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Guarding automotive systems against tampering

Posted: 07 Jan 2016     Print Version  Bookmark and Share

Keywords:driver assistance  digital storage  CAN bus  authentication  encryption 

Charging electric vehicles is another consideration. Directly billing the energy costs from the charging station via the user's energy bill would be an attractive option. This requires a secure identification of the vehicle and the user. In addition, energy consumption data must be tamper proof, too. For a user-friendly implementation, this information could be exchanged immediately after connecting the charging cable without any further user intervention.

Protecting electronic infrastructure
As mentioned above, the infotainment system provides the central interfaces that can be used to access the vehicle's on-board electronic infrastructure.

Having an operating system, infotainment systems must be booted following a reset just like a PC. If the boot process is not authenticated, it is easy for attackers to start up the system with a different, compromised boot software to get access to the entire system infrastructure.

The JTAG debug port is another easily accessible system interface. Used for test and debug purposes, it also opens the door to the SoC (System-on-Chip). If this interface is left open, it is easy for hackers to enter the system.

Hackers can also use hardware interfaces or wireless ports to gain access to a system. Installed 'malware' can compromise the operating system in order to copy sensitive data or to install malicious software for this purpose.

The CAN interface has often been compromised in the context of the infotainment system and has been used by hackers for attacking vehicles. Many tools are available in the market for analysing unencrypted CAN data. Although AES encryption can relieve this problem, it does not cover the aspect of recording data to replay it at a later time. Timestamping the encrypted data is required in order to solve this problem.

SoC-based security mechanisms
Basically, there are three means to protect electronic systems and data against unauthorised access: Authentication, Integrity Check and Encryption.

Authentication means that only software signed by the originator can be executed on a system.

Integrity ensures that the software has not been changed, i. e. that no code sections were removed, added or modified.

Encryption makes data readable only for persons having the suitable key.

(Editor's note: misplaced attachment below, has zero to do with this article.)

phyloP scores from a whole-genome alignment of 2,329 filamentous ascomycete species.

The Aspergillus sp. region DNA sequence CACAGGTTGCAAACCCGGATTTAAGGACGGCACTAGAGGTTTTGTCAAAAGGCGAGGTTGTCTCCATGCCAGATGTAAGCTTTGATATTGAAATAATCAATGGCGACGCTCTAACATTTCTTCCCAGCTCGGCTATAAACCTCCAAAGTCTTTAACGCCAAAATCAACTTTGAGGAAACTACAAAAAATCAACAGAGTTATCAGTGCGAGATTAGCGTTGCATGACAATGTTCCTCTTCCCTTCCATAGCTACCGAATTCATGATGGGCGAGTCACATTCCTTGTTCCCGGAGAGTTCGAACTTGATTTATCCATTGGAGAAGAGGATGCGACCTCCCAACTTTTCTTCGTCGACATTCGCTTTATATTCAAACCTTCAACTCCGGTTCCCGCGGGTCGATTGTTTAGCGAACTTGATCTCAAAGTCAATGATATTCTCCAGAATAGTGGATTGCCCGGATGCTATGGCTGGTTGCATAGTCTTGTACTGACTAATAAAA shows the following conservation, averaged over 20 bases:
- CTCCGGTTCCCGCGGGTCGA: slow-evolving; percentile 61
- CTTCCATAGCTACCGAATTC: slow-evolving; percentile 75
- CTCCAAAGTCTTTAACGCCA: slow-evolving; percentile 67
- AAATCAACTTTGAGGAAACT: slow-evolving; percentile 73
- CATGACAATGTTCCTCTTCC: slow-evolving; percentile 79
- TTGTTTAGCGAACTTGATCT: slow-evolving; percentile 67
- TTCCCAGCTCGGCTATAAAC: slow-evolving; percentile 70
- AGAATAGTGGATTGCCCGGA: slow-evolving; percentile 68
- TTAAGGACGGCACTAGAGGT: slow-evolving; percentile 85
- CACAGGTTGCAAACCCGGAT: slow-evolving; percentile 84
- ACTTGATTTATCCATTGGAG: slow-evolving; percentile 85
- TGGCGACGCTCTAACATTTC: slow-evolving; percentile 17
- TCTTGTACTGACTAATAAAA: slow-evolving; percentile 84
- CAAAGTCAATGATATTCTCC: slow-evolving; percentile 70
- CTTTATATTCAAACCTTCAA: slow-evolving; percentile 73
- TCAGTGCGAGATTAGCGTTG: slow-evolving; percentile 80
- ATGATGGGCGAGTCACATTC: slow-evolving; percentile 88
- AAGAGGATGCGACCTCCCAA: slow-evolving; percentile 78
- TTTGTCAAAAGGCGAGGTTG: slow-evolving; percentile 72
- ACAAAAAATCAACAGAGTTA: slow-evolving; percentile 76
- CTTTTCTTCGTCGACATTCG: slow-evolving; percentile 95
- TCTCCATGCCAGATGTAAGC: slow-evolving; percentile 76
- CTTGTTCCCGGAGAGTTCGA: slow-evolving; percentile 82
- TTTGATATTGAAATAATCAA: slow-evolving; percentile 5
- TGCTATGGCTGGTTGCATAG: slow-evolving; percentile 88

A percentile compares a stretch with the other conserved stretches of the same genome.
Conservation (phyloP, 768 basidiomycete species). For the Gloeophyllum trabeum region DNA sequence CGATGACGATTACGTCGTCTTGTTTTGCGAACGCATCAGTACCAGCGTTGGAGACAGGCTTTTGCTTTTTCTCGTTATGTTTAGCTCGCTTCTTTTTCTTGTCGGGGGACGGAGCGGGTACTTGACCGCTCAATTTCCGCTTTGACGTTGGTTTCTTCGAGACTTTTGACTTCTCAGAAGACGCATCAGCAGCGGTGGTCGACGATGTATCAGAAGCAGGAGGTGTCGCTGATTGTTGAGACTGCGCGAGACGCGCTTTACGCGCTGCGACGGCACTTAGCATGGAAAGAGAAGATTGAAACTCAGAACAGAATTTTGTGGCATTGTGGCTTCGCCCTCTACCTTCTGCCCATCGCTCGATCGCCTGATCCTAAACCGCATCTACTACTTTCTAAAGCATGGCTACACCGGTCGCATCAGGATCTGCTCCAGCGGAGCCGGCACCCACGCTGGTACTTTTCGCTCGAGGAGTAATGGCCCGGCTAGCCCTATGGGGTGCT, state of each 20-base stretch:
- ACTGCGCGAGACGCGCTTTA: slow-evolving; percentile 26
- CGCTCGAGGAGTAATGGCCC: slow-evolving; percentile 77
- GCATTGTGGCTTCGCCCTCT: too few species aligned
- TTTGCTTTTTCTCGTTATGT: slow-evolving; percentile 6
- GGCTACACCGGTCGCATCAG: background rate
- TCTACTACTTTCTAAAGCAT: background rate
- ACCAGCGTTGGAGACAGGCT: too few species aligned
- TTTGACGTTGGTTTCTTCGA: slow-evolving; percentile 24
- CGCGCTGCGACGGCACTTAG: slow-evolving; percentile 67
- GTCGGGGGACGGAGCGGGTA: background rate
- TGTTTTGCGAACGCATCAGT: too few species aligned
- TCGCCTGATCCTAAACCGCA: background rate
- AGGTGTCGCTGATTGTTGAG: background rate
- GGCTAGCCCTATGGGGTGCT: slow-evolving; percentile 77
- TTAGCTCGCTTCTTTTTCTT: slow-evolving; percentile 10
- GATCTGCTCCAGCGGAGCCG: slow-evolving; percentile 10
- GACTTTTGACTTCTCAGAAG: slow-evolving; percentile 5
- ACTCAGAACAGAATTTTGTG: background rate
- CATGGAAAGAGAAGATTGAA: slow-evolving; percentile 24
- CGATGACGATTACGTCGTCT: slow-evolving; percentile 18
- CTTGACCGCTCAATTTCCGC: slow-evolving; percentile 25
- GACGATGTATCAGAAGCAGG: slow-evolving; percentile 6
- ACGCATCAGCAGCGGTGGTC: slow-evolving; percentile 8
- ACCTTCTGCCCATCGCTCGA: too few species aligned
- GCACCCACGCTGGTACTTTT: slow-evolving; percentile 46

All three of these basic methods are used in infotainment systems.

Infotainment systems are protected using an asymmetric security mechanism. A public key, which is stored in the SoC, is used as the basis for all safety-relevant actions.

Therefore, only software signed with the correct private key can be executed on the device. In addition to the authenticity check, programs are also checked for completeness and modifications.

The JTAG port, which can be used during the development phase, is fully disabled at the manufacturing stage. During development, it is possible to restrict the access privileges of the developer groups to the sections required for developing their programs.

From the MCU operating system, a specifically defined software API (Application Programming Interface) is required to access the MCU's protected section (ARM TrustZone), where all safety-relevant tasks are executed.

Today's highly integrated SoCs are available in two variants: a GP (General Purpose) and a HS (High Security) derivative. The HS derivatives provide a comprehensive security infrastructure meeting the requirements outlined above.

Hardware accelerators including the AES accelerator (Advanced Encryption Standard), the RNG (Random Number Generator) and the PKA (Public Key Accelerator) provide support for encryption and decryption tasks in order to increase the CPU cores' availability for application-related tasks.

The ARM TrustZone included in the two Cortex A15 cores has been enhanced by a security infrastructure providing a secure section. This includes ROM and RAM and an access to the secure hardware modules and the symmetric and asymmetric keys.

Using this comprehensive hardware infrastructure and the software components, it is possible to provide the infotainment system and the gateways with full state-of-the art protection against any unauthorised external access.

Automobiles are increasingly equipped with new functions and control units operating with sensitive data. Therefore, the security requirements to protect against unintended accesses and manipulations will become more widespread und developed.

Just as the ISO 26262 safety standard was created based on necessity, a new standard for cyber security can be expected to emerge in the near future. The definition of SHE (Secure Hardware Extension) and EVITA (E-safety Vehicle Intrusion Protected Applications) represent initial approaches in this field. Connected vehicles, car-to-x projects and autonomous driving will make security a high-priority issue in automotive E/E systems.

About the author
Dipl.-Ing. Ralf Eckhardt is System Application Engineer at Texas Instruments.

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